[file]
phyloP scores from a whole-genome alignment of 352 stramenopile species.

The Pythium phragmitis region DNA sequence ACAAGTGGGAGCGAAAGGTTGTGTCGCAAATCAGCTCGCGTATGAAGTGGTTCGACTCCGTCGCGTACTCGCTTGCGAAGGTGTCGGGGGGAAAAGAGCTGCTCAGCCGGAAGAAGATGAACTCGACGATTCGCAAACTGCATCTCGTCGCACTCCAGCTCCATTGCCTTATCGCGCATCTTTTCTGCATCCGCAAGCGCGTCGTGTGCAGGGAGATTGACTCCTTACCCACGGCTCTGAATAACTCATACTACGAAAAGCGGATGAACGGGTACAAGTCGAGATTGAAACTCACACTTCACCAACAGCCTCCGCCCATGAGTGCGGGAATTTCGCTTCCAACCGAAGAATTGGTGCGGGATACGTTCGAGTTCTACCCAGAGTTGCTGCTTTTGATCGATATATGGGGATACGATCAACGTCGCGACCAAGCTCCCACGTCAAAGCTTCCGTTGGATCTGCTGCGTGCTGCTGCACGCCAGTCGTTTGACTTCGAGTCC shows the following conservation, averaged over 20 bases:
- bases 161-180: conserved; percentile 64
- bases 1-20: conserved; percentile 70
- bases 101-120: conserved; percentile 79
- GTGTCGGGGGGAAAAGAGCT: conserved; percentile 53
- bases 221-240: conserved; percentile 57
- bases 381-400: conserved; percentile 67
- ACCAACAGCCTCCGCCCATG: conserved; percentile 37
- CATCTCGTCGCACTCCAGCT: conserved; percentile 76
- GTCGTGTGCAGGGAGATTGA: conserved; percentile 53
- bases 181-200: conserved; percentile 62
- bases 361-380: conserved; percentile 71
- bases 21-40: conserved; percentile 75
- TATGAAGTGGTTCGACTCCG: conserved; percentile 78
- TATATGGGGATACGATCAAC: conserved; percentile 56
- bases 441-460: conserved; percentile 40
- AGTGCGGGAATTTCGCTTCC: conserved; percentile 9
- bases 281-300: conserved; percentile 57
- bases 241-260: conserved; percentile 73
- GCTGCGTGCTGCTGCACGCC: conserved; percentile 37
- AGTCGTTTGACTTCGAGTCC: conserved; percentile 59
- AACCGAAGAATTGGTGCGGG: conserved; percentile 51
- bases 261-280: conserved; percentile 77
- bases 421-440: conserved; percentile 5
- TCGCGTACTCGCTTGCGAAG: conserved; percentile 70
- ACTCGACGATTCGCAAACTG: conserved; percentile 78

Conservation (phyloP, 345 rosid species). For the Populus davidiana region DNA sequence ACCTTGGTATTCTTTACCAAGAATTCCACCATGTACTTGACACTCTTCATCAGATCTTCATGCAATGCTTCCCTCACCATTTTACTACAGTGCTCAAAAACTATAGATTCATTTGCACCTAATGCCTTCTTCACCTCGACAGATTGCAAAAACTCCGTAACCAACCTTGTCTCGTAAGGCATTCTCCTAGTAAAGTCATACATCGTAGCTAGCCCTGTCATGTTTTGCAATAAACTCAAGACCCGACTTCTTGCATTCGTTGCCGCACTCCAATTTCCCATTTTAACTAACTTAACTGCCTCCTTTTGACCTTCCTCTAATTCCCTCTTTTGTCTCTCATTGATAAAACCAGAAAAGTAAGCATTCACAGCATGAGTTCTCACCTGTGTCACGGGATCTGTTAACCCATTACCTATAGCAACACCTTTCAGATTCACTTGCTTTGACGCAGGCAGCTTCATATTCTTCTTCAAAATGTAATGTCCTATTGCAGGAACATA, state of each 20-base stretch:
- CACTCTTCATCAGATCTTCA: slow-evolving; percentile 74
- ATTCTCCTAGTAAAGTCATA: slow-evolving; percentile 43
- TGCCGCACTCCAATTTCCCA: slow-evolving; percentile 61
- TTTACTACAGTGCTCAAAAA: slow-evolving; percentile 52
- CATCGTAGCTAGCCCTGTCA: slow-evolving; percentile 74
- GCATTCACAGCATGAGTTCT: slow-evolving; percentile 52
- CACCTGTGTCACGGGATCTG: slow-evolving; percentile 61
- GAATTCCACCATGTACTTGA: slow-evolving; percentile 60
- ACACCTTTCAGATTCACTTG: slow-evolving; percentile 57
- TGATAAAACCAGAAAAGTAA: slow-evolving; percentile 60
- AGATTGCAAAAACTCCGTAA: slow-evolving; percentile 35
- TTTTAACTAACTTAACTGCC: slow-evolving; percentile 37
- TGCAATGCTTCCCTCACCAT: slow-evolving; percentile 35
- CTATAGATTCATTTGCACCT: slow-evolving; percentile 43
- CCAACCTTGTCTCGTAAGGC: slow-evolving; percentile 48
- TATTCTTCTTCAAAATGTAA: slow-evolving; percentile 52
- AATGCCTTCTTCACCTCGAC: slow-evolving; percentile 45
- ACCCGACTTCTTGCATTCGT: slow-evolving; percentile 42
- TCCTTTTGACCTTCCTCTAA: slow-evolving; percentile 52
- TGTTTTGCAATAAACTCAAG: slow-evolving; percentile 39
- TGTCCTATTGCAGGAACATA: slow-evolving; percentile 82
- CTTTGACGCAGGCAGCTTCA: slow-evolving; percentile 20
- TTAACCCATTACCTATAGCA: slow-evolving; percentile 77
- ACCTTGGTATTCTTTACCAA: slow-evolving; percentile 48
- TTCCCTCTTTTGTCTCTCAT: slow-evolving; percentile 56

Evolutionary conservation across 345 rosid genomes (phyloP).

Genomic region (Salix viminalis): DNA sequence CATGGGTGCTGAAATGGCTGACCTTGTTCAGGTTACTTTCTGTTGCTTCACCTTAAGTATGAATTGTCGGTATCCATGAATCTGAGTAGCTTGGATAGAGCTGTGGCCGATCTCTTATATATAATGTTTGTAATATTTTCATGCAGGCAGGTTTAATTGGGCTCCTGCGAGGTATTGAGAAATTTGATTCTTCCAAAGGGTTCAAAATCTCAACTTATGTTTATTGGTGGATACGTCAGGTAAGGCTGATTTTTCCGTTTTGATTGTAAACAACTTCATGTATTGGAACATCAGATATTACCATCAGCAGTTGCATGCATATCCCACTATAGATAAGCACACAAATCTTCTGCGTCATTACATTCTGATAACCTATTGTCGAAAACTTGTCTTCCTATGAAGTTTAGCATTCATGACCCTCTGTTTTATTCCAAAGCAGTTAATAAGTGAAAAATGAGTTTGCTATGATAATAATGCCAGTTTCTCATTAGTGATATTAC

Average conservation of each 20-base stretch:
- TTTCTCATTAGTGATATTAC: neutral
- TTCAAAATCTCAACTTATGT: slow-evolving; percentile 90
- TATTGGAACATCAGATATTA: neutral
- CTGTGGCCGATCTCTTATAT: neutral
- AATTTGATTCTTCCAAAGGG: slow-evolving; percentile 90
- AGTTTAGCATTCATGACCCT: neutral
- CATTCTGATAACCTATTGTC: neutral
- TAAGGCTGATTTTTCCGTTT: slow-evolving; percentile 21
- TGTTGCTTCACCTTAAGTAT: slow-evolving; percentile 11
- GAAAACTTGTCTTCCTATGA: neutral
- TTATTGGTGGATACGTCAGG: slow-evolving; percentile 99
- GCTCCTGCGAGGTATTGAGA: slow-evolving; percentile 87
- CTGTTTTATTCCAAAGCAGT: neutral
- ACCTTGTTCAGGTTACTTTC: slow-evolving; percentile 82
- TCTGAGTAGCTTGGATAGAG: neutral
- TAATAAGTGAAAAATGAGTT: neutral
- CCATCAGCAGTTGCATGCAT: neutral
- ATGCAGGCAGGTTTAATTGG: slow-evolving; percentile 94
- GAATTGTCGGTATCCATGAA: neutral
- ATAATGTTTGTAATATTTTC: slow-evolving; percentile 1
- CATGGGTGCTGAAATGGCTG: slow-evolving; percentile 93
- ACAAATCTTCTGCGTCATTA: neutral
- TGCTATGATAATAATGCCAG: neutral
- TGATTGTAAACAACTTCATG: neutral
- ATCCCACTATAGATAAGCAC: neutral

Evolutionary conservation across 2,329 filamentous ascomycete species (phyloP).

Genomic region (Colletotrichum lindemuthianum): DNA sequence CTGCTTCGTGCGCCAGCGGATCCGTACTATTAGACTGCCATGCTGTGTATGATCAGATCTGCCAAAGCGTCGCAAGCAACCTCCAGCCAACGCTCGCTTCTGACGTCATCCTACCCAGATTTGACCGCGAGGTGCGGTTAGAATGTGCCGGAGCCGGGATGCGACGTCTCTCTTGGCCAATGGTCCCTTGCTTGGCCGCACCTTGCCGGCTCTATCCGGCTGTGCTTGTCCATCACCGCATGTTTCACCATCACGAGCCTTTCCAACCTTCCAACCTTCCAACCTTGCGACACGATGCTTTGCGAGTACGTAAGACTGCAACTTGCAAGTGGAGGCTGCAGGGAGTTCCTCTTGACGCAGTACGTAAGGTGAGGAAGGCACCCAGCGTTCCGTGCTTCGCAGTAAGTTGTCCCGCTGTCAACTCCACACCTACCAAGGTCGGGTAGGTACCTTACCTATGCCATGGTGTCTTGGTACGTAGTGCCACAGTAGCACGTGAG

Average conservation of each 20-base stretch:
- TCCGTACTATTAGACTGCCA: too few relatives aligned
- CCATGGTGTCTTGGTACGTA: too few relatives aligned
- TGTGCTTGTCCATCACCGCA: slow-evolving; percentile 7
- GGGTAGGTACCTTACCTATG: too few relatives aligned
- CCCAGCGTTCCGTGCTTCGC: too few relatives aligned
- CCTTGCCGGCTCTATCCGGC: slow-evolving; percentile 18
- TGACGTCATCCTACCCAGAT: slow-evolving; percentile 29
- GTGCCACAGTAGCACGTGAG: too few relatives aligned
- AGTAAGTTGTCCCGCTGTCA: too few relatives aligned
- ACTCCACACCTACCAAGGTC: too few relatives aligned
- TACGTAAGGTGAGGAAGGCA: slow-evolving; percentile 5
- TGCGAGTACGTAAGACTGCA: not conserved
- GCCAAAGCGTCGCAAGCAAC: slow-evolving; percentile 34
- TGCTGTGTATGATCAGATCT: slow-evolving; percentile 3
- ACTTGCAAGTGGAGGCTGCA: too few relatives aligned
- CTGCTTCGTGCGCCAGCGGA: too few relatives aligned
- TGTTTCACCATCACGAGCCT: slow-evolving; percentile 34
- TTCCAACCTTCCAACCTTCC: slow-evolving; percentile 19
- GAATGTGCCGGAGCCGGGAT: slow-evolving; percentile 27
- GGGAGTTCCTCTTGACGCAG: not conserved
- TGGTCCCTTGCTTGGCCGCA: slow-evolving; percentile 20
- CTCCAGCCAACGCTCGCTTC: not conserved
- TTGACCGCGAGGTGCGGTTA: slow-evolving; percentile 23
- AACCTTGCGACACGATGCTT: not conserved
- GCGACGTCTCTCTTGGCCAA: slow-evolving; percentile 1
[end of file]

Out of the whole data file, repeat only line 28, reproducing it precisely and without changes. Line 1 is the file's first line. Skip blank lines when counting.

Conservation (phyloP, 345 rosid species). For the Populus davidiana region DNA sequence ACCTTGGTATTCTTTACCAAGAATTCCACCATGTACTTGACACTCTTCATCAGATCTTCATGCAATGCTTCCCTCACCATTTTACTACAGTGCTCAAAAACTATAGATTCATTTGCACCTAATGCCTTCTTCACCTCGACAGATTGCAAAAACTCCGTAACCAACCTTGTCTCGTAAGGCATTCTCCTAGTAAAGTCATACATCGTAGCTAGCCCTGTCATGTTTTGCAATAAACTCAAGACCCGACTTCTTGCATTCGTTGCCGCACTCCAATTTCCCATTTTAACTAACTTAACTGCCTCCTTTTGACCTTCCTCTAATTCCCTCTTTTGTCTCTCATTGATAAAACCAGAAAAGTAAGCATTCACAGCATGAGTTCTCACCTGTGTCACGGGATCTGTTAACCCATTACCTATAGCAACACCTTTCAGATTCACTTGCTTTGACGCAGGCAGCTTCATATTCTTCTTCAAAATGTAATGTCCTATTGCAGGAACATA, state of each 20-base stretch: